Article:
The prevalence of AF doubles with each advancing decade from the age of 50 years.
AF is an independent risk factor for developing a stroke; its presence increases the risk five-fold.
The most important decision to be made for a patient with AF is whether or not they should be given anticoagulation therapy.
Anticoagulation is underused in clinical practice, partly because it is not known whether trial efficacy translates into clinical practice.
What is the evidence?
Many patients with non-rheumatic AF are reluctant to take warfarin or aspirin because of the increased risk of bleeding.
With a stroke risk rate of 51 per 1,000 person-years, warfarin was calculated to have prevented 28 ischaemic strokes but to have lead to 11 major or fatal bleeding episodes.
Aspirin prevented 16 ischaemic strokes and caused six major or fatal bleeding episodes.
If presented with these figures, many more patients may well refuse stroke prevention treatments (Arch Intern Med 2006; 166: 1,269).
A study from Scotland shows that the risk of bleeding while taking warfarin in primary care seems to be similar to that found in trials from secondary care.
The risk of bleeding was double in those taking warfarin compared to those either aspirin or no treatment — 9 per cent compared to 4.7 per cent (Br J Gen Pract 2006; 56: 697).
Analysis from the SPORTIF III and V trials has shown that treatment with ximelagatran is associated with a lower risk of bleeding than warfarin in patients with nonvalvular atrial fibrillation (Arch Intern Med 2006; 166: 853)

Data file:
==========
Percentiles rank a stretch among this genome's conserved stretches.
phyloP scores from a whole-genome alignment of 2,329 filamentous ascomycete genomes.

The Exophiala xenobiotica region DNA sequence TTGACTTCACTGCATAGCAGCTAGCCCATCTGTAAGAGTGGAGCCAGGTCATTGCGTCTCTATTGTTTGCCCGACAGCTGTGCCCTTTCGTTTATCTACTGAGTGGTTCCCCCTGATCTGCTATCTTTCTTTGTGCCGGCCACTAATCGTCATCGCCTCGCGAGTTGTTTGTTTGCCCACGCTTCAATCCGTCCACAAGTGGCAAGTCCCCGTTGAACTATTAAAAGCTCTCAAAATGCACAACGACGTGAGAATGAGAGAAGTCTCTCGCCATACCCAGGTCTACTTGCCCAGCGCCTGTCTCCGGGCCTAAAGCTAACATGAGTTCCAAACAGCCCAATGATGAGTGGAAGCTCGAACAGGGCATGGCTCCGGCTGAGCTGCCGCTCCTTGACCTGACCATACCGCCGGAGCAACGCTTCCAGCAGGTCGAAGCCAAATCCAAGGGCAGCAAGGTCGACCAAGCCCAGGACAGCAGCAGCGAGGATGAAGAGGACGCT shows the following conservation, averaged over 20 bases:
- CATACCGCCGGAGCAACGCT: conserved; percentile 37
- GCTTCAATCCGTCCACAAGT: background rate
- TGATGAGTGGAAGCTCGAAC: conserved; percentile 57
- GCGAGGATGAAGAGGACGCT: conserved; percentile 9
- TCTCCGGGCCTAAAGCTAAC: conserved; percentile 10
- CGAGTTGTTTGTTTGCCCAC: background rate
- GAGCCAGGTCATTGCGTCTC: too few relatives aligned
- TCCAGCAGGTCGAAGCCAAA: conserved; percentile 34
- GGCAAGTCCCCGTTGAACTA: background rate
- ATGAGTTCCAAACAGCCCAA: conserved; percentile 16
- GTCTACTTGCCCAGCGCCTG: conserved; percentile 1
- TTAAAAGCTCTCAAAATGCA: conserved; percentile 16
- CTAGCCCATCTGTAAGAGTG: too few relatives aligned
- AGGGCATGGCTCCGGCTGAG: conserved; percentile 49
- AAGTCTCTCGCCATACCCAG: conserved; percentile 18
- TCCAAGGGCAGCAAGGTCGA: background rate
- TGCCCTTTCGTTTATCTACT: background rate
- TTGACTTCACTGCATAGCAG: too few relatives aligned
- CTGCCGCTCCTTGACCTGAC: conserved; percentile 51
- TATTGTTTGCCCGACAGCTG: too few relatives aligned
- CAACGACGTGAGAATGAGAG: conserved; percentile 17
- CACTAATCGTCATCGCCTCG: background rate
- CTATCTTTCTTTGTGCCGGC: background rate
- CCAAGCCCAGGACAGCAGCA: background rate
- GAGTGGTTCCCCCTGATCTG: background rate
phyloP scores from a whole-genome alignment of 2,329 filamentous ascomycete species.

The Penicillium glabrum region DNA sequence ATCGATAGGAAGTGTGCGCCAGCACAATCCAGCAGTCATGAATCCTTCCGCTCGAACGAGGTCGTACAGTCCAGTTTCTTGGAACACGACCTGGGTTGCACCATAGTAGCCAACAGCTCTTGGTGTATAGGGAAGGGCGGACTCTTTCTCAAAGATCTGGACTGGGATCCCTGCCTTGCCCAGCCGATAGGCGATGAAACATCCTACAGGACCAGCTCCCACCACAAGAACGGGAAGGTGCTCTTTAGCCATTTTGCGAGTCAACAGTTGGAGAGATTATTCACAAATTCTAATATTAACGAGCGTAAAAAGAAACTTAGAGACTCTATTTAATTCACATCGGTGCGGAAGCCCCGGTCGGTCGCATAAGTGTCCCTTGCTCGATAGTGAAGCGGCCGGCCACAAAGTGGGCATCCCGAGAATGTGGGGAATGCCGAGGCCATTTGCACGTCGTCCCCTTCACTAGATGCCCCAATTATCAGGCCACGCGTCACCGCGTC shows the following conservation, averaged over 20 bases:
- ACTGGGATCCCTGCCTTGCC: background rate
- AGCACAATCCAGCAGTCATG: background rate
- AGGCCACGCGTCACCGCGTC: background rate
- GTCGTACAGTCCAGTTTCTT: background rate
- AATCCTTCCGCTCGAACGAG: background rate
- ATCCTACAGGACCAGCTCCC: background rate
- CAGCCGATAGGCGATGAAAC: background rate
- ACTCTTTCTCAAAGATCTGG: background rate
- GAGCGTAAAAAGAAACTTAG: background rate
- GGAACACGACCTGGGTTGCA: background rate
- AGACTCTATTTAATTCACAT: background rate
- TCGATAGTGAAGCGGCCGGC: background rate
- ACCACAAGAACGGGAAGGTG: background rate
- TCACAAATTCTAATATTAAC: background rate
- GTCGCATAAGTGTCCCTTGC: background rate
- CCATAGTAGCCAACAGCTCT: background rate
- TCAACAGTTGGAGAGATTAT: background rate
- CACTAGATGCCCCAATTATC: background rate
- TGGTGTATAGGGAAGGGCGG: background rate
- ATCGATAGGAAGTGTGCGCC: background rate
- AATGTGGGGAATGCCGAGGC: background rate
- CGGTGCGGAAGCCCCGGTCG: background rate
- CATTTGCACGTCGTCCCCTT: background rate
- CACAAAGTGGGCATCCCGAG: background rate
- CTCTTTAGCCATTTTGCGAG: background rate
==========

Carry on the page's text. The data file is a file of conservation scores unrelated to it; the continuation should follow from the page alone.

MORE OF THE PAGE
Implications for practice
Anticoagulation is indicated in patients with valvular heart disease. Those AF patients without valvular heart disease are at significantly increased embolic risk if they are over the age of 65 years or have had previous embolic events, for example, diabetes and hypertension.
If any of the above risk factors are present then the benefits of warfarin outweigh the risks and it should be given to AF patients unless there are specific contraindications.
Many people dislike taking tablets every day and would choose lifestyle change rather than medication, if possible.
It is very important that doctors take patients’ preferences into account when considering anticoagulation.
‘Atrial Fibrillation: National Clinical Guideline for Management in Primary and Secondary Care’ recommends that treatment with antithrombotics be started as soon as possible in patients with newly diagnosed AF, unless contraindicated.
www.rcplondon.ac.uk — Royal College of Physicians
www.nice.org.uk — NICE
Dr Louise Newson is a GP in the West Midlands and author of ‘Hot Topics for MRCGP and general Practitioners’. PasTest 2006